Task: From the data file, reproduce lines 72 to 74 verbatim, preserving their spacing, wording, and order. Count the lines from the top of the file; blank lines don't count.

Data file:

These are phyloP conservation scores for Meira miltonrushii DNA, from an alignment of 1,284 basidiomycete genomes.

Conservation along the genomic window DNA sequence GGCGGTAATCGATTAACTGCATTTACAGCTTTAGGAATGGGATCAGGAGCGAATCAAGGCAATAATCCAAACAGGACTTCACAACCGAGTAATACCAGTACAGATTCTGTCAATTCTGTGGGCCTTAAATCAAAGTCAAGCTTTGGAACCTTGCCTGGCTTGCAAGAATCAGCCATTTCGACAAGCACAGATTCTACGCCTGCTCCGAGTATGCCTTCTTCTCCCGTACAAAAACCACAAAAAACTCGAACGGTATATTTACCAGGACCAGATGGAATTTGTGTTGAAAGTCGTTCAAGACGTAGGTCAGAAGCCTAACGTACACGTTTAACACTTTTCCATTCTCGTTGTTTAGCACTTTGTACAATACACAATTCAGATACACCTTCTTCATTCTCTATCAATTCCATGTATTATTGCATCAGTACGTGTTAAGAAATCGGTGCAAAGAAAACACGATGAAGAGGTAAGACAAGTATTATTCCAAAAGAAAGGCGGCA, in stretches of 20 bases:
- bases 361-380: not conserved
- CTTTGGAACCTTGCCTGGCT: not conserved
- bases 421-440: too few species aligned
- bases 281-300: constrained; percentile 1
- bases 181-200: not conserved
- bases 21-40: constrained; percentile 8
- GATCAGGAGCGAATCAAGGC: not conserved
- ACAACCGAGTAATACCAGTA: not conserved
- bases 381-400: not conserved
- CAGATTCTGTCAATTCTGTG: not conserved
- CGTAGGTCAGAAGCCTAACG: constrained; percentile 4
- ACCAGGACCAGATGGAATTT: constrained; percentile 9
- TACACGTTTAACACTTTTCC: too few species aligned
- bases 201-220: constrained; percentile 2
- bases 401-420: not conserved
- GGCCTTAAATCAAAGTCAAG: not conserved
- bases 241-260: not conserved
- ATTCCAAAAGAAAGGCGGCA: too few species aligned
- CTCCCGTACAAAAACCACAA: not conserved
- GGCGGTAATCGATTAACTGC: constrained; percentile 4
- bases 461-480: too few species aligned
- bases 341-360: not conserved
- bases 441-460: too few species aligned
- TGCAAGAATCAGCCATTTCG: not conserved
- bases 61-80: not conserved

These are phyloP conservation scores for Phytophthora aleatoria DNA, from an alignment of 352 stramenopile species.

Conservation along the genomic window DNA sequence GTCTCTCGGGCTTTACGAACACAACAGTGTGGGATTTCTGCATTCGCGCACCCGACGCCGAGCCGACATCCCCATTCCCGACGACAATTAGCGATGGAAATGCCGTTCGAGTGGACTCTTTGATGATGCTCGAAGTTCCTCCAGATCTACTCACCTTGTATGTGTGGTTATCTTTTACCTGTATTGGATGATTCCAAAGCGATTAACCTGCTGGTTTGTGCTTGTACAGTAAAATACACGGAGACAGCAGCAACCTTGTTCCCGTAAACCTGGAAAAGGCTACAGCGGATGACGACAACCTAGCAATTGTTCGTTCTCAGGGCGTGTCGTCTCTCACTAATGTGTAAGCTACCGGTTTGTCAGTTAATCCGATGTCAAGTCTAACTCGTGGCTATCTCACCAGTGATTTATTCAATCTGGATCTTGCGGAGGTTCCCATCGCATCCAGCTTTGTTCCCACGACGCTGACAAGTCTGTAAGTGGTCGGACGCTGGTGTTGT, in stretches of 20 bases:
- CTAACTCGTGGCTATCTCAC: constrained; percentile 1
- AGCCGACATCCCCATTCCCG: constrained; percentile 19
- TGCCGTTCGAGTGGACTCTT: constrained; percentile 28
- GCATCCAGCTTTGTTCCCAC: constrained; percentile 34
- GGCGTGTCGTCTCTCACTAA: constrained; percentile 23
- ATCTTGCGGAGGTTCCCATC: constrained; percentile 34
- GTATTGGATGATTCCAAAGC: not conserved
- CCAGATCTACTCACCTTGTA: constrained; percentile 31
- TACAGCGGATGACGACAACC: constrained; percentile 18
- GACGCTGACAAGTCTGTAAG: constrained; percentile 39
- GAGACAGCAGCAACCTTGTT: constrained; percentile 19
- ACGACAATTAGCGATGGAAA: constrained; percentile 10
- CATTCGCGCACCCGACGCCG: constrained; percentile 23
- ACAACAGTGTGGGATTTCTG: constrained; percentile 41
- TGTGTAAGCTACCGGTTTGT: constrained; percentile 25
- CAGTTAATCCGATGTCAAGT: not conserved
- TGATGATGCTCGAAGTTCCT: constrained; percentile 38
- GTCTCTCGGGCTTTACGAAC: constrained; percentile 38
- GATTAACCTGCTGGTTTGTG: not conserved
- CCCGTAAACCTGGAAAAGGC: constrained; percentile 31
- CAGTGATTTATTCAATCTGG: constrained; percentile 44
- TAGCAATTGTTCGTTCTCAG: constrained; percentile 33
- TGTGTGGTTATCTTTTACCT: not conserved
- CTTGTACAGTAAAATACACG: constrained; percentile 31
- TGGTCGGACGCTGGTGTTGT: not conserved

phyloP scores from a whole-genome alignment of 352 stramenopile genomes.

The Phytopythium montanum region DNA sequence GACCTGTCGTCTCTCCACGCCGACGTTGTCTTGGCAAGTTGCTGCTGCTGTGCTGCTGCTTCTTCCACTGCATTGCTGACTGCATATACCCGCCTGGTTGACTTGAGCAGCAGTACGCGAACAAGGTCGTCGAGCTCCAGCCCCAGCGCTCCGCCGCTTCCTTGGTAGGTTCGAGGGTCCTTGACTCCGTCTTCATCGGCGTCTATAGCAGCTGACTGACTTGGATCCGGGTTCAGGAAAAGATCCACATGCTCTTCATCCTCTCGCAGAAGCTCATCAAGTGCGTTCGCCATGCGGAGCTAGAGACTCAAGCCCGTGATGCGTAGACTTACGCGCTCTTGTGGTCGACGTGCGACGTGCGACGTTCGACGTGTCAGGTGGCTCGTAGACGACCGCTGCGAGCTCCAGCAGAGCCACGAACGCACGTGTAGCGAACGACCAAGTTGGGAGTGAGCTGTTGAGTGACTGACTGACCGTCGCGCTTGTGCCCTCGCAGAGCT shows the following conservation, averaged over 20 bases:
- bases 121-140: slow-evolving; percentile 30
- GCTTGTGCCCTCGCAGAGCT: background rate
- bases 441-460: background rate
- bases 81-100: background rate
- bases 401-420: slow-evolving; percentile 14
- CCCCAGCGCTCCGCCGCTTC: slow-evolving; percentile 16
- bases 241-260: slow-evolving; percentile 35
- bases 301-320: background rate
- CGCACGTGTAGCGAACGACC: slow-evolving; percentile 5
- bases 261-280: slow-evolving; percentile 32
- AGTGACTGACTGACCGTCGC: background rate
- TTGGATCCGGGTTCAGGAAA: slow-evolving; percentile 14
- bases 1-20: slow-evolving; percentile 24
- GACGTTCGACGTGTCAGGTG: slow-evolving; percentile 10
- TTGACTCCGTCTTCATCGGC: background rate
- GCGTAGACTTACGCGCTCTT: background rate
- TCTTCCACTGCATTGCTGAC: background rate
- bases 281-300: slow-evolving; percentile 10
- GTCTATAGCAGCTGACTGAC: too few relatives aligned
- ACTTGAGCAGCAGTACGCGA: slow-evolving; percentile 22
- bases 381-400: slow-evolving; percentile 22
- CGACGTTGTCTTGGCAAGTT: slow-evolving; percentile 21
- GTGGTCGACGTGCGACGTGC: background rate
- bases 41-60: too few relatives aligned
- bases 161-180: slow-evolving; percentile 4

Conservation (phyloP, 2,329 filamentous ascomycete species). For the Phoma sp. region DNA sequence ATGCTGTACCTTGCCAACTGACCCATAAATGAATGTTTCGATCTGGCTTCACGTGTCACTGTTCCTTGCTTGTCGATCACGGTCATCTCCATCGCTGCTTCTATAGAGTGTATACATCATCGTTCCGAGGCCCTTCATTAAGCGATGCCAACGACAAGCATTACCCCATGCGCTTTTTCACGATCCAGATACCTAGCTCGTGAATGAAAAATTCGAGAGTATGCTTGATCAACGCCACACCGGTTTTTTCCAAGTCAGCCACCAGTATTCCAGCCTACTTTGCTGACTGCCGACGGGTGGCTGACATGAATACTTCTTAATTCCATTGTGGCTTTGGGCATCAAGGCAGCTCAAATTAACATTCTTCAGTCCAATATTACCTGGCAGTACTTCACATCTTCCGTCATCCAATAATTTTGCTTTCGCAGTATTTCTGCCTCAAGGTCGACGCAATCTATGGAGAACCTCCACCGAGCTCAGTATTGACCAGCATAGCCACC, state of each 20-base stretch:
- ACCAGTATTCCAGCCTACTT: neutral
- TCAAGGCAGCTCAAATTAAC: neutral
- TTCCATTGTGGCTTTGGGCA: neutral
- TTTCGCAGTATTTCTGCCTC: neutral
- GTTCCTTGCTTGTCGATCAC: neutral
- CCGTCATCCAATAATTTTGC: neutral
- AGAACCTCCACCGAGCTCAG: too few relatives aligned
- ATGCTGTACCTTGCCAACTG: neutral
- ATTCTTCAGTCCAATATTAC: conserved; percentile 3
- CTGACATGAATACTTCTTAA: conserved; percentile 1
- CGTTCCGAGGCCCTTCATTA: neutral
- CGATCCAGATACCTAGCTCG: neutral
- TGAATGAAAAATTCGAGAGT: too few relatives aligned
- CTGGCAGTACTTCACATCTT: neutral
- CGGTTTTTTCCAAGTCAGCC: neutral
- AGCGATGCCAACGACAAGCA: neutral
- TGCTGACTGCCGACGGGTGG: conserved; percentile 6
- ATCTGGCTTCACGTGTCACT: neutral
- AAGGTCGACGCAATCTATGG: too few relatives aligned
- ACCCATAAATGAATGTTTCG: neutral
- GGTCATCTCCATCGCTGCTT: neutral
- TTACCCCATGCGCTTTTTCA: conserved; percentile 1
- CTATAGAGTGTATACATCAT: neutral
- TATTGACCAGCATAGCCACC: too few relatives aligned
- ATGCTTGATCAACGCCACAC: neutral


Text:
- GCGTAGACTTACGCGCTCTT: background rate
- TCTTCCACTGCATTGCTGAC: background rate
- bases 281-300: slow-evolving; percentile 10